A number of years ago some friends and I researched and trained a small group of volunteers for a local community service agency. Our desire was to provide a healing sanctuary for kids who’d lost a parent to an automobile accident or to cancer or a heart attack or to any other sad misfortune. Many of the kids who showed up for these groups came reluctantly, with stiffness in their bodies and fear and confusion in their eyes. At the end of a year or sometimes two, our weekly meetings somehow managed to fully transform and resolve that fear and confusion. What took place with and between these kids continues to provide healing lessons for me these many years later.

 

In some ways, fear operates in us like a Tilt-a-Whirl roller coaster, one that often squeezes us in a double bind. Stress chemicals like adrenaline and noradrenaline in the body and brain work to get us all riled up, and then Gaba-Goo (Gamma-Amino- butyric Acid) and cortisol get dispatched to try to still the raging waters. These neurochemicals significantly influence and impact what we think and how we think. Stress-based thoughts rarely spring from things happening in the present moment, but they do work to produce the circular effect of re-triggering the stress chemicals; this recursive pattern turns out to leave little room for joy. This thought-generating process was clearly evident with our grieving kids: “What’s going to happen to me?” “Will I ever see my mother again” “Why do the other kids treat me weird?” “Will things ever be okay again?”

 

What to do? One thing we did was to help create space for the kids to learn about how grief works and how it actually felt in their bodies. In my own body, for example, in fear or grief, I often feel a familiar, uncomfortable kind of body-tension, my breathing gets very shallow and I notice a certain lack of “spaciousness” in my viscera (hollow organs – heart, lungs, stomach, etc.) and brain. It’s like I’m not totally there.

 

There’s some anecdotal evidence that this is part of a neuro-physiological event that takes place in the brain where the connections between limbic structures and cortical structures become temporarily reduced or turned off so as not to have the thinking brain delay instant reaction to real-world dangers. For example, we wouldn’t live too long if we had to first think about getting out of the way of a car rolling wildly towards us down the hilly Streets of San Francisco.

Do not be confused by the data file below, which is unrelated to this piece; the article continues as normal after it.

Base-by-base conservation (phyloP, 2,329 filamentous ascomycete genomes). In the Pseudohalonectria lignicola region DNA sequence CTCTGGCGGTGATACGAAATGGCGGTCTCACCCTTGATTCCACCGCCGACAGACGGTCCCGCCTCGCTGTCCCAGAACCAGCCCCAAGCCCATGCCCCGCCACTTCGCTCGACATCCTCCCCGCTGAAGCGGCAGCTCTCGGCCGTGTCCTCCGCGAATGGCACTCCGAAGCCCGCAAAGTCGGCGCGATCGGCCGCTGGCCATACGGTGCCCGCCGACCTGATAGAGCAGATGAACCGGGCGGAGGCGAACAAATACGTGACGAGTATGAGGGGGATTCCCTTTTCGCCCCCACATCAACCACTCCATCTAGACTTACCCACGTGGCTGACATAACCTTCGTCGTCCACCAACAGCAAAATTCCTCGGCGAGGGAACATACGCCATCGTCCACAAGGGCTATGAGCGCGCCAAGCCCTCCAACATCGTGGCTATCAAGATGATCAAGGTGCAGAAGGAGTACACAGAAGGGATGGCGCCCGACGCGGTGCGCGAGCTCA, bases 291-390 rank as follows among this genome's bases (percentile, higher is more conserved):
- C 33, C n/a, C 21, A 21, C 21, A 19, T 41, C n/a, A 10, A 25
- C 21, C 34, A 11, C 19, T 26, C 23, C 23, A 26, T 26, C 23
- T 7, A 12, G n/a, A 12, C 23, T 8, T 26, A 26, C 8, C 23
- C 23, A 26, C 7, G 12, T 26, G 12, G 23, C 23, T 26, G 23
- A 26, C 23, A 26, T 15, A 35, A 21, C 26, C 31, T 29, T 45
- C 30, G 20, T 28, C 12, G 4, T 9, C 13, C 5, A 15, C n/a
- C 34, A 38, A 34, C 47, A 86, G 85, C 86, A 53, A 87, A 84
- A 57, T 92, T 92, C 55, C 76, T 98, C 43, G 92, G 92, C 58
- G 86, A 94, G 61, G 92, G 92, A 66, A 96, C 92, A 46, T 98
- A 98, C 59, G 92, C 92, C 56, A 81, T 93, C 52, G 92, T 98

Another thing we did with the kids was to begin regular practices to help deliberately reduce stress. We designed and built a “Steam Room” – a place with padded walls, pillows and batakas and a heavy punching bag. It was a safe place to express Big Feelings. Lacking a Steam Room, many adults turn to things like MBSR (Mindfulness Based Stress Reduction) or a variety of contemplative practices, like insight meditation or prayer, which also seem to reduce the baseline levels of stress chemicals in the body and brain. (I think it’s an unacknowledged benefit of attending services as part of a faith community – large groups of people in proximity experiencing significantly reduced stress have a measurable effect on one another’s neurophysiology. This “interpersonal neurobiological” effect is also, in part, why watching a movie in a theater is a very different experience than watching one at home alone. Kids helping other kids heal was also in evidence as a regular part of our pilot program).

 

There are other practices that can work to lower fear-based stress as well. We know that aerobic exercise works to reduce levels of neurotoxins. Lots of studies have confirmed that. So does yoga, or tai chi, or Pilates, or even simply walking. So does something called 7-11 breathing, where you breathe in to a count of seven, and then breathe out to a count of 11. Doing this clears the lungs of air with a lower oxygen content, replacing it with a more oxygen-rich substitute. Increasing oxygen in the blood increases its supply to the brain, and increased oxygen to the brain is generally regarded as a good thing. Yoga has also been anecdotally found to reduce stress chemicals in the body and brain, as have the exercises associated with Smart Moves Brain Gym. So does crying. At our children’s program, we did our best to establish a compassionate environment where it was safe to cry.

 

One of my own self-management practices that I have been using for years, which I find very helpful across a wide variety of fear-generating circumstances, is the repetition of a “mantra” of my own creation. A mantra is essentially a symbol or poem that works to affect neurophysiology. One that I have made up and used successfully (when I can remember to actually use it) is: “In this moment, everything’s all right.” The night our little training group first set up to receive our inaugural group of grieving kids, I remember using this mantra a lot. Turns out the kids were nothing that needed to be feared in the least. And more than twenty years later they still aren’t.

 

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